Are you someone who is meant to be running your own show?
In a piece for Entrepreneur.com (what else?), Brian Evans, himself a successful entrepreneur by trade, identifies five tell-tale signs that reveal someone has the nature of a classic business self-starter woven into their DNA.
At the top of his list is the inclination to learn by doing. Evans points out that there’s a reason so many business successes are high school or college dropouts. Entrepreneurs, he says, are oftentimes poorly served by the school environment, because they are at their best when out in the world applying themselves.
Evans says, as well, that natural entrepreneurs are characterized by impatience. That is, their natural inclination tends to be to want to get going. If you know a successful entrepreneur (or happen to be one yourself), you’re likely very familiar with the characteristic.
Natural-born entrepreneurs are also terrible at taking “no” for an answer, says Evans. However, he points out, there is an important difference between those who don’t accept “no” but also don’t remain on the lookout for helpful feedback…and those who do look for information that will help a good-but-not-yet-great idea eventually succeed.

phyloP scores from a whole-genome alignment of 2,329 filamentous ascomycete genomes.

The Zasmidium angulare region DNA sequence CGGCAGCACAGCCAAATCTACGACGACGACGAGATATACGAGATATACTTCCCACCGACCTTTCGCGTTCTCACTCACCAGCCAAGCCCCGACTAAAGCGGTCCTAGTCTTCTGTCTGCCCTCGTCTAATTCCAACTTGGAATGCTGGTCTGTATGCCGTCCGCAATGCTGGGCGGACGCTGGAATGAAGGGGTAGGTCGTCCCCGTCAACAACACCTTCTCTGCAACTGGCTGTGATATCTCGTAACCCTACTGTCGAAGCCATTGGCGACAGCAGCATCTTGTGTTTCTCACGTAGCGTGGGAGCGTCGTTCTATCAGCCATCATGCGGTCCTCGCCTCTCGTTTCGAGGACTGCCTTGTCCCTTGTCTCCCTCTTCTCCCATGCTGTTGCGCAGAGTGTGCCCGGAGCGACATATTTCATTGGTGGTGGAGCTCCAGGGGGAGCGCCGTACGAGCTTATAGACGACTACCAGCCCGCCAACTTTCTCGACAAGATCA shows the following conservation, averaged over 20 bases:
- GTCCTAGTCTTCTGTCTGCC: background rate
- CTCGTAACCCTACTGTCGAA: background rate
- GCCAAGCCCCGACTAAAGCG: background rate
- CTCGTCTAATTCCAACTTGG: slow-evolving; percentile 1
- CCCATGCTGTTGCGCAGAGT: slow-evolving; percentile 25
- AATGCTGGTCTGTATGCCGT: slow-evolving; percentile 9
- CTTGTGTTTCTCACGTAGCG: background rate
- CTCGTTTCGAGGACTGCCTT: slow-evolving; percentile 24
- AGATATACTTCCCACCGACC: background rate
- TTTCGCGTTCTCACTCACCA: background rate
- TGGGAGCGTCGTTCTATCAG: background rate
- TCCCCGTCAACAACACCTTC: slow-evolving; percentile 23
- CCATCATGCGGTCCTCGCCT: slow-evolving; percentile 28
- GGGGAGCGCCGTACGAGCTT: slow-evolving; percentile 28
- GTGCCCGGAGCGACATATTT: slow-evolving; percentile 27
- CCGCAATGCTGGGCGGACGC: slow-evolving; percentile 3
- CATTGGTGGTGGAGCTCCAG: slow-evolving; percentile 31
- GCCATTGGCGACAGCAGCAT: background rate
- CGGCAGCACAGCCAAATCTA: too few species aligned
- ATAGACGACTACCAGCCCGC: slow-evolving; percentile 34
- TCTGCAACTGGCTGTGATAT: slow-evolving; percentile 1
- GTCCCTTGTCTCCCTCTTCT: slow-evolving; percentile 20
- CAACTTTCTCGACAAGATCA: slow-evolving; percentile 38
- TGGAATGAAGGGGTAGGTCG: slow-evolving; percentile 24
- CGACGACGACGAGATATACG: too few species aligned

The other two features of born entrepreneurs, according to Evans, are an insistence on “owning” the work they do, as well as possessing a lust for freedom. He says a principal reason that entrepreneurial types don’t do well operating within typical corporate structures is “because they feel as though they don’t ‘own’ their work. It’s a combination of either not being given enough creative freedom, or having so many checks and balances in place that nothing actually gets done effectively.”
As for the matter of freedom, that’s everything, says Evans: “True entrepreneurs seek freedom -- and the definition of freedom is subjective. It’s more about a lifestyle than a benefits package or an end-of-the-year bonus.”
So, do you notice any of these features in yourself? If not, being a success as an entrepreneur is not necessarily off the table – plenty of people succeed while working against type. That said, if you can readily identify most, or even all, of these features as belonging to you, and you’re still chained to a desk working for someone else, then you, probably more so than any of the others around you, are absolutely in the wrong place.
By Robert G. Yetman, Jr. Editor At Large